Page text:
Memphis, TN, April 06, 2021 (GLOBE NEWSWIRE) — On Saturday, April 10, the National Civil Rights Museum opens the fine art photography exhibition, Outside the Lorraine: A Photographic Journey to a Sacred Place featuring the work of David Katzenstein. The yearlong exhibition highlights the museum as mecca for peacemakers, a place of memory and connection during the museum’s 30th anniversary.

The collection of over 90 photos in Outside the Lorraine helps visitors identify with social issues by using fine art photography to connect to the historic place, Dr. King, movement makers, and one another. Viewers are invited to see the sparkle that lies within each print that shimmers, vibrates, and introduces people to a richer experience with fine art photography by making each piece relatable.

Outside the Lorraine offers the rare opportunity for our visitors to see themselves reflected in the artwork of one of our exhibitions,” said

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The 1965 marches, protests and demonstrations for racial justice changed Wheaton resident Bernard Kleina’s life. With one camera and two lenses, Kleina captured Dr. Martin Luther King Jr. during the Chicago Freedom Movement, the fight against discriminatory housing practices in Chicago. Kleina’s King images, shot in color, were acquired by the Smithsonian Museum. His photography anchors the Elmhurst Art Museum’s latest exhibit “In Focus: The Chicago Freedom Movement and the Fight for Fair Housing,” a show that reflects on historical and contemporary responses to fair housing in the Chicagoland, beginning with the Chicago Freedom Movement.

Bernard Kleina poses with his photographs on display at the "In Focus: The Chicago Freedom Movement and the Fight for Fair Housing" at Elmhurst Art Museum, March 4, 2021.

Bernard Kleina poses with his photographs on display at the “In Focus: The Chicago Freedom Movement and the Fight for Fair Housing” at Elmhurst Art Museum, March 4, 2021. (Antonio Perez/ Chicago Tribune/Chicago Tribune)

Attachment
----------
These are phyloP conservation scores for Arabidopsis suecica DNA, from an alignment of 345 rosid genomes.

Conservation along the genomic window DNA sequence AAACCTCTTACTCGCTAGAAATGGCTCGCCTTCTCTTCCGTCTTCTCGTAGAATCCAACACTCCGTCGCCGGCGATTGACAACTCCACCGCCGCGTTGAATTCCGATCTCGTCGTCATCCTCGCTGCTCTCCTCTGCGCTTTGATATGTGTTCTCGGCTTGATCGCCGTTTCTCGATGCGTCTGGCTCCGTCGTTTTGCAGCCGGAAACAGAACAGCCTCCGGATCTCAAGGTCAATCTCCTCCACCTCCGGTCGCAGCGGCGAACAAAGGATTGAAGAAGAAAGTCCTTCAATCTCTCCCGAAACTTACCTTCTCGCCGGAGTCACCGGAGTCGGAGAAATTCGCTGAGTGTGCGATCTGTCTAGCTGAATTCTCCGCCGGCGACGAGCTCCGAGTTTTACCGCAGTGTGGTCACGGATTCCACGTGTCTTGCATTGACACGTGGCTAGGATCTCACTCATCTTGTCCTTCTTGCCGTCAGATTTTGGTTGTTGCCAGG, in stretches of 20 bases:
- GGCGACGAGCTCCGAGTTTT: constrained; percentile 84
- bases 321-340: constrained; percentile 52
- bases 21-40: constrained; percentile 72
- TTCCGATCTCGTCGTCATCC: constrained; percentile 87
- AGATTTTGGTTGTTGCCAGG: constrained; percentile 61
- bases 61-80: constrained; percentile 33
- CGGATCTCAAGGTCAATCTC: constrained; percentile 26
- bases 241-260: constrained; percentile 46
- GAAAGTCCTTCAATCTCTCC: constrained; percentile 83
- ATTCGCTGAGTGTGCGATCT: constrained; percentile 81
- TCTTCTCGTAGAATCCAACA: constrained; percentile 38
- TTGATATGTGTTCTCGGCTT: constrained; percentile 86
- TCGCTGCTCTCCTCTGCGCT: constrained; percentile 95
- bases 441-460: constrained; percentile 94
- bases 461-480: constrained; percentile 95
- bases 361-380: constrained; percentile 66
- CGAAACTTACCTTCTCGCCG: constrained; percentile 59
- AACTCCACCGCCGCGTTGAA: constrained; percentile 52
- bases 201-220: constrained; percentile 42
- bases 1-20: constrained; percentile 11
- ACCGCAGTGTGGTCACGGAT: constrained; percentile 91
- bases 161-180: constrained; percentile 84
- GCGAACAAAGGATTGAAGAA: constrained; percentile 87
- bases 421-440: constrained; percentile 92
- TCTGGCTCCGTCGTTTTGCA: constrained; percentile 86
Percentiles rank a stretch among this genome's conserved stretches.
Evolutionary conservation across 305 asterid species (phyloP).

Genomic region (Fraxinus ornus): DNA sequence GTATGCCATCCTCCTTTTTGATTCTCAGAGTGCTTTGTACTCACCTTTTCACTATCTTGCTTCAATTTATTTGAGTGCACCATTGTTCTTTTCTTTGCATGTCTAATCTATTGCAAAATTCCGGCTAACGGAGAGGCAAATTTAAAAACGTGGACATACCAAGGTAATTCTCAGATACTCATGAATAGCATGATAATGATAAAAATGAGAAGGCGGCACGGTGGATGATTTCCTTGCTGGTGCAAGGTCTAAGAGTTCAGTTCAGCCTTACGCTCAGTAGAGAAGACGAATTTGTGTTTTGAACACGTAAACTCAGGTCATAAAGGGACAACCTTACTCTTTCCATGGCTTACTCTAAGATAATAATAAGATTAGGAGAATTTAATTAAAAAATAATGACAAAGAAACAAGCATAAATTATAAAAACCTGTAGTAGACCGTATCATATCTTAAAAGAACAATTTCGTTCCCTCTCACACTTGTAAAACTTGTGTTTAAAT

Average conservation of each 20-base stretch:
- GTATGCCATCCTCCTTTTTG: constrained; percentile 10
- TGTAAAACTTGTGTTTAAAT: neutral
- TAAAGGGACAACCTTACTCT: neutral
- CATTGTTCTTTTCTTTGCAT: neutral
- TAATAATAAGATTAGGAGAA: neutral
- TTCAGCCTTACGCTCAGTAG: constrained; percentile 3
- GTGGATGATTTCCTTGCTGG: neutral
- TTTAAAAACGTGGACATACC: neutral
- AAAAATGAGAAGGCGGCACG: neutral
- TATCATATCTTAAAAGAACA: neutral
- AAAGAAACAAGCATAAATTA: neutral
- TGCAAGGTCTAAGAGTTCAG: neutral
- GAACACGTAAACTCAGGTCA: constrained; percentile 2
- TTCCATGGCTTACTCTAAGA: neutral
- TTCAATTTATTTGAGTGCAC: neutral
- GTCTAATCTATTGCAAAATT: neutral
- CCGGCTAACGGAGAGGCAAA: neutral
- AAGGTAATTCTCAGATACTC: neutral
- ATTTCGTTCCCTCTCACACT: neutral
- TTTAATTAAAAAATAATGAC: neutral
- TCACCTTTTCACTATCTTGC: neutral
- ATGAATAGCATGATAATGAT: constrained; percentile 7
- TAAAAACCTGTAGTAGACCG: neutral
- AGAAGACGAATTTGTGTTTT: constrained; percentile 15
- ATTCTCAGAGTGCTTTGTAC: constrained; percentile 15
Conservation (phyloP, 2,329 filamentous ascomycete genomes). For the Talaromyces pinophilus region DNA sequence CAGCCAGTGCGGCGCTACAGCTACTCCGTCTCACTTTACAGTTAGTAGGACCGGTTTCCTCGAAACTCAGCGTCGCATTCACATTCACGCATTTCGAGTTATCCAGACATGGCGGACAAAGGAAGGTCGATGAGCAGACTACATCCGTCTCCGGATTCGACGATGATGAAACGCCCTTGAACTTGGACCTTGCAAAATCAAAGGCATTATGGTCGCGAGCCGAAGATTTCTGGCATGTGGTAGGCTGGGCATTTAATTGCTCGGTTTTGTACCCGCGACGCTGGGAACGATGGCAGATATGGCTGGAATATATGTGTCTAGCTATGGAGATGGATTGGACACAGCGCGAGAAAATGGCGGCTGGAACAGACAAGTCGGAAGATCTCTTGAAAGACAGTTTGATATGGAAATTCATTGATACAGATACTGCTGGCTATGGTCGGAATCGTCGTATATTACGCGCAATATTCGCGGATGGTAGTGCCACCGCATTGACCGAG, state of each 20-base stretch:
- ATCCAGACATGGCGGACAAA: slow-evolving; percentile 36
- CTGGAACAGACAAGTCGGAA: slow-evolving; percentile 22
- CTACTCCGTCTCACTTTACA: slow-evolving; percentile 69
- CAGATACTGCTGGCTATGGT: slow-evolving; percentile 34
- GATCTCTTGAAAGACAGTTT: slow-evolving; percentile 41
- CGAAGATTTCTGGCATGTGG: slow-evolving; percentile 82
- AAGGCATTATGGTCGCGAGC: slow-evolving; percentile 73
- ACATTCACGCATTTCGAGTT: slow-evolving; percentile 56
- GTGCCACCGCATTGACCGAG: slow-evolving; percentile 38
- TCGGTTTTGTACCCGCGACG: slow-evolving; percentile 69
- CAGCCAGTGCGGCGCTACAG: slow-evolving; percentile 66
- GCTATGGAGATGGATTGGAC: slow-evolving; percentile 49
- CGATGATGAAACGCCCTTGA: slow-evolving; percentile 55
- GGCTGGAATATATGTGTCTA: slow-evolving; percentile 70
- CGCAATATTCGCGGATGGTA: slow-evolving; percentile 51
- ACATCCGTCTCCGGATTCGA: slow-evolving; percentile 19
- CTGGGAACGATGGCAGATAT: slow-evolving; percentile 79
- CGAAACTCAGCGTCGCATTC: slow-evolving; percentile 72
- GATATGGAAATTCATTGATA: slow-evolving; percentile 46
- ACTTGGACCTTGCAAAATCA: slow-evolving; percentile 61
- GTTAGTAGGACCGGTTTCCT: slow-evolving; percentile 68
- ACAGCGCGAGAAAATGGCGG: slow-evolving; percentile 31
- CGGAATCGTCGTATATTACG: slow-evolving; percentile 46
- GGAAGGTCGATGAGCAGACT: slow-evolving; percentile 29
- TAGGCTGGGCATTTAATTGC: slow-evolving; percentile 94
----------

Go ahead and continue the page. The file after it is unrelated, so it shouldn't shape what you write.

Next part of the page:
Post cards showing Rev. Martin Luther King Jr. and civil rights marches, along with a camera used by photographer Bernard Kleina are on display at "In Focus: The Chicago Freedom Movement and the Fight for Fair Housing" at the Elmhurst Art Museum, March 4, 2021.

Post cards showing Rev. Martin Luther King Jr. and civil rights marches, along with a camera used by photographer Bernard Kleina

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Claim: Photos from the civil rights movement were originally taken in color but shown in black and white to make them appear older

The Black Lives Matter movement, along with protests sparked by the death of George Floyd, have generated a wave of discussion on race in America.

One social media post in particular has attracted notable attention. It claims photographers made photos during the civil rights era in color but they were purposefully shown in black-and-white to make them appear older.

The post has amassed almost 60,000 retweets and 130,000 likes on Twitter. It then appeared on Facebook, where it has been shared more than 4,000 times.

The post consists of four color photos from the 1963 March on Washington, the 1965 Selma March and a demonstration in 1968 following the death of Martin Luther King Jr.

Although it’s unclear through what medium the user claims the

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